Florfenicol is available in three injectable solutions: 300 mg/ml solution for injection (Nuflor, or Nuflor gold), and a solution combined with flunixin meglumine (Resflor Gold, 300 mg/ml florfenicol plus 16.5 mg/ml flunixin). There is also a solution to be added to drinking water for swine (23 mg/ml, to be added as 400 mg per gallon) and a Type A medicated feed. For fish there is a 500 gram per kilogram premix for fish (Aqua-Flor).

Cattle and pigs:

Several studies in cattle have been conducted to support the use of florfenicol for treating bovine respiratory disease caused by Mannheimia haemolytica, Pasteurella multocida, and Histophilus somni. Florfenicol penetrates well into the epithelial lining fluid of the airways of cattle (Foster et al., 2016), and has been effective for treating undifferentiated bovine respiratory disease (Hoar et al., 1998; Jim et al., 1999). There are two doses approved for cattle: 20 mg/kg SC or IM, given every 48 hours and injected in the neck, or a single dose for cattle at 40 mg/kg SC in the neck. Florfenicol is also approved for treatment of bovine interdigital phlegmon (foot rot, acute interdigital necrobacillosis, infectious pododermatitis) associated with Fusobacterium necrophorum and Bacteroides melaninogenicus.

Florfenicol has been effective in calves for treating experimentally induced infections and naturally occurring infectious bovine keratoconjunctivitis (Dueger et al., 1999; Angelos et al., 2000). In the naturally occurring case, florfenicol was administered one dose SC at 40 mg/kg or IM two doses 48 hours apart at 20 mg/kg. Concentrations persist in CSF for a long enough period after administration of 20 mg/kg in cattle that concentrations are above MIC of susceptible pathogens for at least 20 hours.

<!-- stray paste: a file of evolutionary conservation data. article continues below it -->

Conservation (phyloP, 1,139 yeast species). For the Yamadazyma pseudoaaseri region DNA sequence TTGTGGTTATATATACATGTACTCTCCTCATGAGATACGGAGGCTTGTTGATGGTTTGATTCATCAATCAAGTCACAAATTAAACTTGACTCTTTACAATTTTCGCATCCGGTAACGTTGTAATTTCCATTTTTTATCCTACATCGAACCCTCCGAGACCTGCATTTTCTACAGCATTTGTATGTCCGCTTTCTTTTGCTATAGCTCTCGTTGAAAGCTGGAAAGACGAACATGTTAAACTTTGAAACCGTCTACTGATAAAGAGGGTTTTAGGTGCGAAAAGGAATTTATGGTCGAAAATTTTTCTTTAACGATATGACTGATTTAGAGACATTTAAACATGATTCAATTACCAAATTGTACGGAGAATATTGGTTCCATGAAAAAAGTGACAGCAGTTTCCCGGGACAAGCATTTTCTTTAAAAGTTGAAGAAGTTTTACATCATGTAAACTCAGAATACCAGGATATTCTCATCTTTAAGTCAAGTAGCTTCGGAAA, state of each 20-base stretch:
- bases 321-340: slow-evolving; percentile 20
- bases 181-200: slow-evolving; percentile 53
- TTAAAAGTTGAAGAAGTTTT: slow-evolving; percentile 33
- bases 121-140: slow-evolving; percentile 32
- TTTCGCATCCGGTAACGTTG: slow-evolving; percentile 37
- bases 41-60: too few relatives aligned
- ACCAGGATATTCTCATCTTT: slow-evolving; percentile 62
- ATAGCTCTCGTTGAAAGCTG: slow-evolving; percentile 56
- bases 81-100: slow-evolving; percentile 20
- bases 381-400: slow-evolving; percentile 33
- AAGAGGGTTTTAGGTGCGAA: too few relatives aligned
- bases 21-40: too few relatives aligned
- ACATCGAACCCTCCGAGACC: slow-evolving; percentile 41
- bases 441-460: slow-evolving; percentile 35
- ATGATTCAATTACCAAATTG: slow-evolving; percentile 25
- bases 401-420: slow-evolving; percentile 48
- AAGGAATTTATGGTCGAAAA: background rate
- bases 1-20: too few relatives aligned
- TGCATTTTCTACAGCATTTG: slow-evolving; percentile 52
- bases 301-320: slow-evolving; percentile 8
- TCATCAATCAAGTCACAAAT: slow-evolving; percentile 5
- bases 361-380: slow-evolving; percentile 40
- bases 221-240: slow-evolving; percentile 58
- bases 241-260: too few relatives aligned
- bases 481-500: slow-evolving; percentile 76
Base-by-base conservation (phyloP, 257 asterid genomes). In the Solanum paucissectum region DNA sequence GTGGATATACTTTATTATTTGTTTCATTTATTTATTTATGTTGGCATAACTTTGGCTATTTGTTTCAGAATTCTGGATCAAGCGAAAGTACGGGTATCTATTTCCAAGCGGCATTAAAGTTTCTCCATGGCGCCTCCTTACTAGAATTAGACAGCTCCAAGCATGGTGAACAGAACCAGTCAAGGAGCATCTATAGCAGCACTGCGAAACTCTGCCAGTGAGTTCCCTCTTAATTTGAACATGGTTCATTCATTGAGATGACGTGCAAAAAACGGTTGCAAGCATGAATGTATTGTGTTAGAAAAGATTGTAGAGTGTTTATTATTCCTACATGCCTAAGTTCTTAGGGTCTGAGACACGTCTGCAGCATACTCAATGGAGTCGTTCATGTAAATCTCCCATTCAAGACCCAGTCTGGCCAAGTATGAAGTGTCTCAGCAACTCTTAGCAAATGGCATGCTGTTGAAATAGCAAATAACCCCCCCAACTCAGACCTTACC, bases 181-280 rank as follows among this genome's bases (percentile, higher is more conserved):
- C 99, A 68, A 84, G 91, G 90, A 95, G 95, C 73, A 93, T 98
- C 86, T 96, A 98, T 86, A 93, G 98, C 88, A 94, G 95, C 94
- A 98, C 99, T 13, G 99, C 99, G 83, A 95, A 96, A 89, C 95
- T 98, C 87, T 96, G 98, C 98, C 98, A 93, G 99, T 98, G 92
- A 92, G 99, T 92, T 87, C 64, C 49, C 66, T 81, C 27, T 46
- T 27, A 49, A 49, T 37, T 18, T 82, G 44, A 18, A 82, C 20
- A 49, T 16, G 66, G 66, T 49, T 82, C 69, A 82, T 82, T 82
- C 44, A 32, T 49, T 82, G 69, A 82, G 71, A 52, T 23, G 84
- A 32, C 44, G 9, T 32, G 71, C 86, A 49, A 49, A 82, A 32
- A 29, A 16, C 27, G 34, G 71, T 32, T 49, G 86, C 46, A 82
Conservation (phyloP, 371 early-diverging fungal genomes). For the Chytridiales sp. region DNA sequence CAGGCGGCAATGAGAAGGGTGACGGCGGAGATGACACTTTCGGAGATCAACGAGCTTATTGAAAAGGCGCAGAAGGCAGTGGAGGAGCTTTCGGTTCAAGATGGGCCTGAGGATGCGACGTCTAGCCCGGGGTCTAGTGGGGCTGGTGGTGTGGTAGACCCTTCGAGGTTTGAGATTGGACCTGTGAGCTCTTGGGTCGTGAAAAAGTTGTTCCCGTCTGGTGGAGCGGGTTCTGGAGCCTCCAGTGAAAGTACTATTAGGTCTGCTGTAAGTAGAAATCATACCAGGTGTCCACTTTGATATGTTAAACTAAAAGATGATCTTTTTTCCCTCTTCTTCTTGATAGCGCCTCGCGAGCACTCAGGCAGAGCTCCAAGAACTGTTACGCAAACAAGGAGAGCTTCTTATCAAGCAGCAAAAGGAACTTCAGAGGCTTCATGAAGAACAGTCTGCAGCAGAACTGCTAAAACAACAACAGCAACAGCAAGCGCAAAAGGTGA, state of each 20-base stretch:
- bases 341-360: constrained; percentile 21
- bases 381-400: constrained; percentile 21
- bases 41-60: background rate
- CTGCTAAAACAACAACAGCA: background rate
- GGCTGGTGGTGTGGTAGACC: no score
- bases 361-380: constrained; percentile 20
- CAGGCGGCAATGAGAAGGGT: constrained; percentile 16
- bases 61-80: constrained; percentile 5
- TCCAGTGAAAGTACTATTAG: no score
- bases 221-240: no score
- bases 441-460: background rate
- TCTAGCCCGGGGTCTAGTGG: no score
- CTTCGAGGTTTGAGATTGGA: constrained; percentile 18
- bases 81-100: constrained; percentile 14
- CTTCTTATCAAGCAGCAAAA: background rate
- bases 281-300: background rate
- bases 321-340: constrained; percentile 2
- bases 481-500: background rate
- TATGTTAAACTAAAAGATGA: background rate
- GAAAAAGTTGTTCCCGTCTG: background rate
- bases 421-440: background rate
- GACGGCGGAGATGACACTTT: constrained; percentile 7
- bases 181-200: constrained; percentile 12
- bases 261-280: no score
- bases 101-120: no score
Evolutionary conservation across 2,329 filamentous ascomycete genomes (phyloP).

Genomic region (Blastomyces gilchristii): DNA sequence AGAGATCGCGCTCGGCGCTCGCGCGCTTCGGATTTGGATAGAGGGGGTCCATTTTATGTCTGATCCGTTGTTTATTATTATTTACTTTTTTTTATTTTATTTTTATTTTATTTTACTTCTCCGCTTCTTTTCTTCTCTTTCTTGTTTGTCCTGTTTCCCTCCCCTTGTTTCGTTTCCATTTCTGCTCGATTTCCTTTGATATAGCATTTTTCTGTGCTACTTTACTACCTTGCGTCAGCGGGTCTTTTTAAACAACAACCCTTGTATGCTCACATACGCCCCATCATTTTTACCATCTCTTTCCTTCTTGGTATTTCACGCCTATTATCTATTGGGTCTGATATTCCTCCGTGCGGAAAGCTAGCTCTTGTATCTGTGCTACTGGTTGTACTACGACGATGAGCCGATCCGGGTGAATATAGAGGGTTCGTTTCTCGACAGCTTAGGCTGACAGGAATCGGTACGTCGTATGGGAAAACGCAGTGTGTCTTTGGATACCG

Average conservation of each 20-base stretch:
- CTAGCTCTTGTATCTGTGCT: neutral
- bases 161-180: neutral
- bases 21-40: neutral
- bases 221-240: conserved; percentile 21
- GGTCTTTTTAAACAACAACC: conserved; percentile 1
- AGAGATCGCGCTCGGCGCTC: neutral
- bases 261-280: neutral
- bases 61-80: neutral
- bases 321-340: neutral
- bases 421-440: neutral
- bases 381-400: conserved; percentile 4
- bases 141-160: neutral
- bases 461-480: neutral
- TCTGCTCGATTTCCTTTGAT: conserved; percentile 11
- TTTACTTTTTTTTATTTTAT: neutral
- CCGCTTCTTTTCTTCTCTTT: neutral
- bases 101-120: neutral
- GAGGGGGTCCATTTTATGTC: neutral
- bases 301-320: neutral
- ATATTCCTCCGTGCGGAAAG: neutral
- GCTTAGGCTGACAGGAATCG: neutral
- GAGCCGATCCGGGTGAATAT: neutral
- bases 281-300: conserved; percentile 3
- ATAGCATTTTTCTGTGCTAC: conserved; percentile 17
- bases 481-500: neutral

The swine dose is 15 mg/kg IM in the neck, every 48 hours. For pigs, florfenicol can also be added to the feed (182 g per ton of feed), or drinking water (400 mg per gallon) for 5 days for the control of swine respiratory disease associated with Actinobacillus pleuropneumoniae, Pasteurella multocida, Streptococcus suis, and Bordetella bronchiseptica.

Small animals:

Although some pharmacokinetic studies have been conducted in small animals and exotic animals, there are no reports of efficacy. Pharmacokinetic studies in reptiles and dogs suggest that frequent dosing with high doses would be necessary to maintain plasma concentrations above the MIC for susceptible organisms throughout the dosing interval. By contrast, florfenicol solution in cats was absorbed well from both routes, with peak concentrations of 20 µg/ml and 27 µg/ml after IM and oral dose, respectively. Absorption was high from both routes (greater than 100% from IM and oral). The half-life was 5.6 hours and 7.8 hours for IM and oral dose, respectively. In cats, florfenicol produced inhibitory concentrations for 12 hours. These studies indicate that a dose of 22 mg/kg administered every 12 hours orally or parenterally would be adequate to produce sustained plasma concentrations for treatment of susceptible bacteria. Safety of these doses for small animals have not been established.

Topical forms:

Two topical formulations were approved by the FDA in 2014 and 2015. The product Osurnia® contains 10 mg florfenicol, 10 mg terbinafine, and 1 mg betamethasone acetate per ml in a gel for topical administration. The product Claro™ contains florfenicol 15 mg/ml, terbinafine 13.3 mg/ml, and mometasone 2 mg/ml. The indication for each product is for the treatment of otitis externa in dogs associated with susceptible strains of bacteria (Staphylococcus pseudintermedius) and yeast (Malassezia pachydermatis).